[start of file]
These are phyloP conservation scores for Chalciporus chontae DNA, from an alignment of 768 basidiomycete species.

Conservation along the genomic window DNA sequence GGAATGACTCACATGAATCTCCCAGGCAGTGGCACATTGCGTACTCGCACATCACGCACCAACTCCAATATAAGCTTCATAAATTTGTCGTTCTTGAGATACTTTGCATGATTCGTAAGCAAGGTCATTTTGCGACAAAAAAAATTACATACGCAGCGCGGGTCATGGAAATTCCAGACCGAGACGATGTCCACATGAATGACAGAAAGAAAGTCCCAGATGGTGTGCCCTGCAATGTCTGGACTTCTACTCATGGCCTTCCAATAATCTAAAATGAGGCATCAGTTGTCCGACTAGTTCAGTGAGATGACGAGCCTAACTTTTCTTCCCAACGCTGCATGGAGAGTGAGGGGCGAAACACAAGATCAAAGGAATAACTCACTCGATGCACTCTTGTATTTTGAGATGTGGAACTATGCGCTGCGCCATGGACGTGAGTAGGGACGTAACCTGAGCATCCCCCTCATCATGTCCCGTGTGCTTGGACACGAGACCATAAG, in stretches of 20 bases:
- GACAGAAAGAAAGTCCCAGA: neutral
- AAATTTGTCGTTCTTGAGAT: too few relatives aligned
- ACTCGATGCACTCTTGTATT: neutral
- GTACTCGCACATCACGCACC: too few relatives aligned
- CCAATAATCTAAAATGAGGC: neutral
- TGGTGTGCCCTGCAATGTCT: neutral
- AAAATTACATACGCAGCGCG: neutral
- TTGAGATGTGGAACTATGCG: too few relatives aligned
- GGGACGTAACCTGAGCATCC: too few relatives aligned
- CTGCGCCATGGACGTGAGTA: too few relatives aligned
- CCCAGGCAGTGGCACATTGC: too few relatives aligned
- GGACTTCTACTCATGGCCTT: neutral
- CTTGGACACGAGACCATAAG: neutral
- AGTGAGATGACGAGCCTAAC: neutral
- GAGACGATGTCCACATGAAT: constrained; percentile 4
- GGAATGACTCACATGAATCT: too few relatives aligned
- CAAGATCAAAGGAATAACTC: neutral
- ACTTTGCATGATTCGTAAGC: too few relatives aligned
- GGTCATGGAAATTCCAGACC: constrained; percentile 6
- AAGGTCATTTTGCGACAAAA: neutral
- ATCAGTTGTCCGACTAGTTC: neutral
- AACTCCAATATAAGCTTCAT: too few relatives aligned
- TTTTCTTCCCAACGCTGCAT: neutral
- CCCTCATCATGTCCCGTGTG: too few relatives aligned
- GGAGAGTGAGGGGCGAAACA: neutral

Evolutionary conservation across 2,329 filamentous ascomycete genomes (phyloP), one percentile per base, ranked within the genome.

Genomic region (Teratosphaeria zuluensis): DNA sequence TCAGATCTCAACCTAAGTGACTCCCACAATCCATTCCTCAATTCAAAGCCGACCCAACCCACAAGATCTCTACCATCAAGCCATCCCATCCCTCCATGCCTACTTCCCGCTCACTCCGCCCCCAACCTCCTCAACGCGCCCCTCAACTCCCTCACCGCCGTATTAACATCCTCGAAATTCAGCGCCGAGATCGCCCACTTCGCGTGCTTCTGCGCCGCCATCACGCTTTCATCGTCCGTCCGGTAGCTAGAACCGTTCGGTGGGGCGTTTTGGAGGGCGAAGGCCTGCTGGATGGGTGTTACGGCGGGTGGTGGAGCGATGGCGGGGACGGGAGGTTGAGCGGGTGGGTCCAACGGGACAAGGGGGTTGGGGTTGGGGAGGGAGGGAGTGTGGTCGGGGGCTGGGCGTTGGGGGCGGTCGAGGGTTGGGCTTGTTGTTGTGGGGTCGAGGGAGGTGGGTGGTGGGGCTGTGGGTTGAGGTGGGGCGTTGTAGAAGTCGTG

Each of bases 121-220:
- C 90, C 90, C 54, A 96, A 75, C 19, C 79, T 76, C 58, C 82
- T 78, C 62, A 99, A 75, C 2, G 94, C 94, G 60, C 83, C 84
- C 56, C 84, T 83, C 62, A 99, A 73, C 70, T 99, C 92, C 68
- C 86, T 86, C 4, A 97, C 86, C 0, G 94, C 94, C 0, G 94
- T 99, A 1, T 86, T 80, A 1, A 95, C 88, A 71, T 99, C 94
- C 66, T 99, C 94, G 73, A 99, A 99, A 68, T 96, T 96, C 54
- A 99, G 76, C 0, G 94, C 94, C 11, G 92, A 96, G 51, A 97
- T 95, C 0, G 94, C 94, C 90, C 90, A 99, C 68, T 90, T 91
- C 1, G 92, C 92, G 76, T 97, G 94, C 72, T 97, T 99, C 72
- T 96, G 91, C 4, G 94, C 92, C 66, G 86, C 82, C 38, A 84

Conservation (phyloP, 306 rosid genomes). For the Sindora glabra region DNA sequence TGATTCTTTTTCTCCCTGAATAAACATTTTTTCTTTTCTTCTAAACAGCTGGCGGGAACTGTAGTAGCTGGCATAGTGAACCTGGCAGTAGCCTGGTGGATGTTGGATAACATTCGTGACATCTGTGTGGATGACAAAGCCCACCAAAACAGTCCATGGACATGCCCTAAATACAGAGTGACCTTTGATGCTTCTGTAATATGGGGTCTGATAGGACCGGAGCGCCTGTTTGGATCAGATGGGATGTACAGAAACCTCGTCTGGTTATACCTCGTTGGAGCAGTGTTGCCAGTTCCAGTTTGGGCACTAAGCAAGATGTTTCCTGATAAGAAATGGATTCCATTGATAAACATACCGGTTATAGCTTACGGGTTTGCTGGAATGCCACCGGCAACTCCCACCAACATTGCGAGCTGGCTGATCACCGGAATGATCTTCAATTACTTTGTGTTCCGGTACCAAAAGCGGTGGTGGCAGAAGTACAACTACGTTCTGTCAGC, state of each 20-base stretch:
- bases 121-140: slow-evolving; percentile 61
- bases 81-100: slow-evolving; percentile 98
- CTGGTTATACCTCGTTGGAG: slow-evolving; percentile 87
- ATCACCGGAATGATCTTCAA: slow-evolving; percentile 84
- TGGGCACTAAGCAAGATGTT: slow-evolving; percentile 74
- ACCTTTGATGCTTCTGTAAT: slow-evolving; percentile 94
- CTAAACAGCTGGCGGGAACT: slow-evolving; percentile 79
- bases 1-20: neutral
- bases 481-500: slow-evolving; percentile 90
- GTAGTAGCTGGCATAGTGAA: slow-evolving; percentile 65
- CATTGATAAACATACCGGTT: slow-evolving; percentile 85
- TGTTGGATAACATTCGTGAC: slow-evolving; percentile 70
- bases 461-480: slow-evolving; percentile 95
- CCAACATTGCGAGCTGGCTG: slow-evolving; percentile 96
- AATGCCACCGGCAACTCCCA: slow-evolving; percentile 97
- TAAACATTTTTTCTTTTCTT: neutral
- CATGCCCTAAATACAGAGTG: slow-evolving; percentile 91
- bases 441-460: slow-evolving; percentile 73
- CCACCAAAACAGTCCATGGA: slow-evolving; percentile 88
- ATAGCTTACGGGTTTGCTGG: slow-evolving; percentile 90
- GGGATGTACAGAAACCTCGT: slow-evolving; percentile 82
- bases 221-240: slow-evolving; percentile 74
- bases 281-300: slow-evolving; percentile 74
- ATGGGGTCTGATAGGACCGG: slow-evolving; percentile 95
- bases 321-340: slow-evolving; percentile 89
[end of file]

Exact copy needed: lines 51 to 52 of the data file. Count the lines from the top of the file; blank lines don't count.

- GTAGTAGCTGGCATAGTGAA: slow-evolving; percentile 65
- CATTGATAAACATACCGGTT: slow-evolving; percentile 85